In March and April as the winds pick up in the Dominican Republic it is traditional to fly “chiciguas” or kites as we call them. There are many translations for kites in Spanish. I have been to the Dominican Republic many times, but don’t recall kites being flown. During the cuarantena (the lockdown) due to the virus, flying chiciguas has gone wild. Curfew hits (5pm) and the skies begin to fill. At one point I counted 15 in the limited view above our apartment. All the neighbors watch and comment and children run the small passageways chasing their flights.
Much goes into this. As you make your way around town during the heat of the day, vendors sit with their chiciguas for sale on street corners and street medians. Most of these chichiguas are handmade from sticks, plastic bags and paper. As you pass by houses, alleys and small outside areas you will see the building in action. All ages are involved in the construction and flying. Large groups of young men gather and fly them from ideal locations on hills or building tops. In our neighborhood the boys scale apartments or get on their own roofs to be part of the spectacle. You will hear shouting back and forth as some inevitably meet their end in the trees. Some fly so high you can almost not see them.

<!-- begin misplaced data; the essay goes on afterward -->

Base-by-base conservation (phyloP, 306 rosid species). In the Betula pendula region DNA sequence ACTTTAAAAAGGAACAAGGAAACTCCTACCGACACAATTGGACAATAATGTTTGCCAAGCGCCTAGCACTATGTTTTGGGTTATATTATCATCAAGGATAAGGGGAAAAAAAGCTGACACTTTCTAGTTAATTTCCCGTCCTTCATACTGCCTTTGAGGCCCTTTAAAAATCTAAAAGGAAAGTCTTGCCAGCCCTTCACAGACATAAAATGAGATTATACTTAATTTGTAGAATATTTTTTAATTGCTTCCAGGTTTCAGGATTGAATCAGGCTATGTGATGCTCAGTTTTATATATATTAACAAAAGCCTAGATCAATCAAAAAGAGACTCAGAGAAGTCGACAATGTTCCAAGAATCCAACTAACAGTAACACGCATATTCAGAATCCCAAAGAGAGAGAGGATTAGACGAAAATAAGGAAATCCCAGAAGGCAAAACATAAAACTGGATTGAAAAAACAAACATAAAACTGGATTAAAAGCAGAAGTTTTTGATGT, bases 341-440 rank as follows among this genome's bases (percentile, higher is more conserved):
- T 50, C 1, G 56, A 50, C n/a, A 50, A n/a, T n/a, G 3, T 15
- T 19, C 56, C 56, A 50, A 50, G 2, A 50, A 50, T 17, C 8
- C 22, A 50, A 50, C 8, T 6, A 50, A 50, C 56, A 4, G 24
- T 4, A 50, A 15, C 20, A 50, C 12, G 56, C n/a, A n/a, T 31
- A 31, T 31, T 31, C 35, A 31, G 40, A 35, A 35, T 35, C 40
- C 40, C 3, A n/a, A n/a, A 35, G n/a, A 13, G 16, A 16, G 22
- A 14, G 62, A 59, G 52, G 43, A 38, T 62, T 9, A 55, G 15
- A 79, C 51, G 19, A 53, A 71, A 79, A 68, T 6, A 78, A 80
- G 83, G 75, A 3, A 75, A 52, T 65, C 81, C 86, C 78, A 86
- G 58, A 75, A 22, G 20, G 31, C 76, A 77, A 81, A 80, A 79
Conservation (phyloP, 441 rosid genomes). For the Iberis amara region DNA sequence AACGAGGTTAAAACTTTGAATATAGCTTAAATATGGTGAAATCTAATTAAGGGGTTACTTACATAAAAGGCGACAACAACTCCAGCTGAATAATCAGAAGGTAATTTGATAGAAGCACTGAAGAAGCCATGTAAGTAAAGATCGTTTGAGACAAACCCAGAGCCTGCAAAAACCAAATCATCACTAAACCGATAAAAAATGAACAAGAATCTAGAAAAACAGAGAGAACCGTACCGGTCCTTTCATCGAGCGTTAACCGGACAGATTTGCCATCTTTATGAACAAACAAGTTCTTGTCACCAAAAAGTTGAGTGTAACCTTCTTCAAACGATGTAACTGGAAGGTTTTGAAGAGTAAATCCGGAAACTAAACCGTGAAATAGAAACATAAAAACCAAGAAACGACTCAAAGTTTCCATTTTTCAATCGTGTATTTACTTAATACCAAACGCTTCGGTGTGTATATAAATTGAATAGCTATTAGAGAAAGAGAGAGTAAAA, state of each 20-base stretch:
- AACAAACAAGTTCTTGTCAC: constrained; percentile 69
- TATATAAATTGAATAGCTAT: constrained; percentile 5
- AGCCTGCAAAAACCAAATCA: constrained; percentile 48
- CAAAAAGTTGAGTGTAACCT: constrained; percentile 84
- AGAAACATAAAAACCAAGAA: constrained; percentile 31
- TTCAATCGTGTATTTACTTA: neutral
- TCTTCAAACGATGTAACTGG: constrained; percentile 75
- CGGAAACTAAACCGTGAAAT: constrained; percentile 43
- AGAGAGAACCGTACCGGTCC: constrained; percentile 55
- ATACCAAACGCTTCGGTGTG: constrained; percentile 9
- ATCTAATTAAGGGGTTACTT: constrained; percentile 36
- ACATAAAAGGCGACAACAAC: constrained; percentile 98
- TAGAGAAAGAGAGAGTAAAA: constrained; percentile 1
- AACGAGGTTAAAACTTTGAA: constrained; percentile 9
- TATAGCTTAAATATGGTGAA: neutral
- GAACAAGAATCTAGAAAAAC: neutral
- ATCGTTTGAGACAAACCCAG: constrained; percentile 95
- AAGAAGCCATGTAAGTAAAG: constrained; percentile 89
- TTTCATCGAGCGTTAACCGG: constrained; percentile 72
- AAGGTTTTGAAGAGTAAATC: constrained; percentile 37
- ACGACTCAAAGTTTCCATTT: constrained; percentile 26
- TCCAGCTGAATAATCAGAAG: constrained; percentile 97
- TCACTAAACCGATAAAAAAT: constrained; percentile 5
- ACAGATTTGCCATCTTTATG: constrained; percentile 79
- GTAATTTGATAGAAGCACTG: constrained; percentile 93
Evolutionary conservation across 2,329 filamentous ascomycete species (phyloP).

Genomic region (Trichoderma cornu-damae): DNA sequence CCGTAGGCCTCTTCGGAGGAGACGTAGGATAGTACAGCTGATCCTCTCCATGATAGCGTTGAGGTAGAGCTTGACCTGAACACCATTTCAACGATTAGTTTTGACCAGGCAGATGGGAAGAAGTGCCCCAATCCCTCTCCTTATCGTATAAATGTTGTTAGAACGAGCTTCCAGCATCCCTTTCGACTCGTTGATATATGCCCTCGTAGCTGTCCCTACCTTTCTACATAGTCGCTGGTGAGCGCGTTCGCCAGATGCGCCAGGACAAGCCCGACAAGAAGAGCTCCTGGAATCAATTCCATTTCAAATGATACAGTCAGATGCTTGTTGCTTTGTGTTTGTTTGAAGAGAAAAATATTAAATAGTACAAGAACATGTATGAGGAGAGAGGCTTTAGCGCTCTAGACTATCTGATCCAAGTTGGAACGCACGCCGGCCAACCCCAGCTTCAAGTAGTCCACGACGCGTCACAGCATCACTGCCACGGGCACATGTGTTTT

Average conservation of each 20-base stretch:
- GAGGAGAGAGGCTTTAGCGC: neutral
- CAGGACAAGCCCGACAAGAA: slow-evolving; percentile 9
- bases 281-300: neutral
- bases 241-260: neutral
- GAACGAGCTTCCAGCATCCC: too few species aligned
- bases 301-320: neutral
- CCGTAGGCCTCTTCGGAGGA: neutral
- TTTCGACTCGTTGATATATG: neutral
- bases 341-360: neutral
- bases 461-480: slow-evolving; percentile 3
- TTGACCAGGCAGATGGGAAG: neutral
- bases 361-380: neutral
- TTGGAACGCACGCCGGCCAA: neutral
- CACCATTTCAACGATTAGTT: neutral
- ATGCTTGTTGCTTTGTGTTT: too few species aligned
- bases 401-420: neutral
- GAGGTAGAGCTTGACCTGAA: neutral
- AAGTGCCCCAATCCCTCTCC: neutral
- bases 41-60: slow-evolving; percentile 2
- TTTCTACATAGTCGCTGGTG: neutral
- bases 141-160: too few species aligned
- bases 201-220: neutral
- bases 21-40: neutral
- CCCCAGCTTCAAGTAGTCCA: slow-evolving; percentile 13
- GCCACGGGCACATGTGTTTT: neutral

Somewhat comically, in the first days of the curfew, the police were trying to keep people from flying their kites.
Chichiguas make for a great community event.